An unsettling trend in this type of crime is that some criminals have resorted to collusion with employees, or even used threats of violence to get the PEDs replaced, says PCI and security expert Branden Williams, Director of the Security Consulting Practice at RSA, the security division of EMC.

While the swapping of POS devices is easy to do, it is not as scalable as remote hacking. "A small amount of research can yield a short term gain by capturing a few cards, or even long term gains if the merchant is not uniquely keying each device," Williams says.

The types of devices being targeted for this are the older PIN pads, which are very simple devices. "They're much like a peripheral (mouse, keyboard, etc.) and this is the same effect as inserting a PS/2 or USB keystroke logger," says David Shackleford, a security expert at Sword & Shield, a computer and network security firm in Atlanta, GA. Shackleford says he would not be surprised to see more of these incidents "at merchants with weak physical security and store policies that were still using older technology."

Data at Risk

Once the device has been swapped, the amount of data to be stolen is related to the amount of time the compromised terminal is in place at the retail location. "It also depends on the number of cards that transact during that time. It can run into thousands of cards," says FICO's Urban.

In most of the POS terminal compromises Urban says he has seen in the U.S. that the data is stored on the POS terminal until the terminal is swapped back out. "But there is a trend where card compromising devices will broadcast data via Bluetooth or other wireless protocols," he says.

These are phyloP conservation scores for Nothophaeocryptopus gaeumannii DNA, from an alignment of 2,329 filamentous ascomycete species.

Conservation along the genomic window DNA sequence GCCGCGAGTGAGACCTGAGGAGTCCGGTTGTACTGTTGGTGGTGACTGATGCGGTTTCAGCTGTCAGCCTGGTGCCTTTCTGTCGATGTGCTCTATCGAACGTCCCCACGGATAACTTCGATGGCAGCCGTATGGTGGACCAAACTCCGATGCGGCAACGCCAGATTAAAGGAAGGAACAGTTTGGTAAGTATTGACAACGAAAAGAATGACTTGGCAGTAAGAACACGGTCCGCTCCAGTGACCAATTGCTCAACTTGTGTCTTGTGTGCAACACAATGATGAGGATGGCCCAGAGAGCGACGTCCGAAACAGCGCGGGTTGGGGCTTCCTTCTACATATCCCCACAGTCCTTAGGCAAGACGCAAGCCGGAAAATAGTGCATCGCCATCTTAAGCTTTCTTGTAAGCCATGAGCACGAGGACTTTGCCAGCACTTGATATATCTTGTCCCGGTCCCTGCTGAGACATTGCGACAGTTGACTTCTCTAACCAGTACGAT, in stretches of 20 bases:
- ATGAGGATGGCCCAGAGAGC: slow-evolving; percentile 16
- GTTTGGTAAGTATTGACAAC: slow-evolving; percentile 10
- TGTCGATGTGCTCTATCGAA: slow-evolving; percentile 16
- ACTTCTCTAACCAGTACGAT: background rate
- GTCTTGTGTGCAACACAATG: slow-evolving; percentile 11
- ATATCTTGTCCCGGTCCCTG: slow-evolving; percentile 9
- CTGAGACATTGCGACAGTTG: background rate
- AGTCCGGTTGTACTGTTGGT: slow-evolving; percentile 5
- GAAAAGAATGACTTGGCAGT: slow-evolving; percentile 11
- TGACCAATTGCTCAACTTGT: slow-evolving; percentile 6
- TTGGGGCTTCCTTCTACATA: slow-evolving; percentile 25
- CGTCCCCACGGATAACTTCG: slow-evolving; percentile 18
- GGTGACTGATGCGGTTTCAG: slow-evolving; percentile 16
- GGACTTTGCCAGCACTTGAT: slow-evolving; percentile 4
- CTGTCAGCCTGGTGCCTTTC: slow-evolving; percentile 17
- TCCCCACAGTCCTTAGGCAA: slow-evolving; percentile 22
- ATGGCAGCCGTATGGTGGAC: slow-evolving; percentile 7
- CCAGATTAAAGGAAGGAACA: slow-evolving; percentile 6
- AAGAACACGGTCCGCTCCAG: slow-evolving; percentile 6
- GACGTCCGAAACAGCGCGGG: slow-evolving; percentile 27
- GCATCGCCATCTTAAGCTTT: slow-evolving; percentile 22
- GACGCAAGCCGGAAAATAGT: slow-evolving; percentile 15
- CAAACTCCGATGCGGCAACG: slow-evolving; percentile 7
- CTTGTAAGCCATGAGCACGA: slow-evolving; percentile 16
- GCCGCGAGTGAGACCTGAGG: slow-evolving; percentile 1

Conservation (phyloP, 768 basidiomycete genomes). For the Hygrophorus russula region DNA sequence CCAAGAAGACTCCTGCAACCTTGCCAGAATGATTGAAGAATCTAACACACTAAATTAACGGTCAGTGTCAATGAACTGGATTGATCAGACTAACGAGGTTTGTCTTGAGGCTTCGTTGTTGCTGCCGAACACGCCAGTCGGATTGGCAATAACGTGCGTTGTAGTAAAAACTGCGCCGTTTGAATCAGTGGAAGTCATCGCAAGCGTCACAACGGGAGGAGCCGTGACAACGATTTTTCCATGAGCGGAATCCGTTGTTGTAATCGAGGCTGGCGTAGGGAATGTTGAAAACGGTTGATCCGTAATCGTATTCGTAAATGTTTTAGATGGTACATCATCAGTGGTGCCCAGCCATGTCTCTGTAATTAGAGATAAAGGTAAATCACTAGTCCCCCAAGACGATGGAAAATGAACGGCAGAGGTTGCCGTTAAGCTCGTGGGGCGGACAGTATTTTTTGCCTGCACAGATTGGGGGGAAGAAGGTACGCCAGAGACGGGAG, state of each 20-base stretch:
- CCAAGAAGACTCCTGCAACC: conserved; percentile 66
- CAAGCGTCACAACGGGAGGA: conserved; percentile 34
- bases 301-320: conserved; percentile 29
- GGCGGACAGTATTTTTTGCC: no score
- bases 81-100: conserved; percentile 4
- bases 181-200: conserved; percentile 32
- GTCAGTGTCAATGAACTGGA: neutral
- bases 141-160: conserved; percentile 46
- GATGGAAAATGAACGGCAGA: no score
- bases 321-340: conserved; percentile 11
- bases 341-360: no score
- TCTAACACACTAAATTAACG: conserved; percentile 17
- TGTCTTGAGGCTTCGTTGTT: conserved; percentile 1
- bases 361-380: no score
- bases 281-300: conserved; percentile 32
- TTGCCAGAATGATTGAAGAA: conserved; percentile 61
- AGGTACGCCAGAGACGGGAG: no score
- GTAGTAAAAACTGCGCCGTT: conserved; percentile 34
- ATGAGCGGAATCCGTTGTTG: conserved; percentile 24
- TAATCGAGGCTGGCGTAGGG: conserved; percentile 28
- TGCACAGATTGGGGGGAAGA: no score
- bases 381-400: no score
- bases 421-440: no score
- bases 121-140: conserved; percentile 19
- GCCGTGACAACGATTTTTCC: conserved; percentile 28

In the case of Hancock Fabrics, the type of pad used wasn't clear. "It's likely that the pads included a swipe reader and numeric keys, which means they could capture full track data and PINs, says Shackleford. "The false pads would have a fair amount of physical storage, and could likely hold a good number of debit and credit card numbers," he says.

It is conceivable that the data captured can be Track 2 data plus the user's PIN, "which means the criminal may be able to manufacture fake debit cards," says Chuvakin. This data with full access to bank account withdrawal up to a daily limit of $500 could inflict real damage to individual victims - with banking institutions then footing the bill to replace cards and/or monitor accounts.

Prevention, Education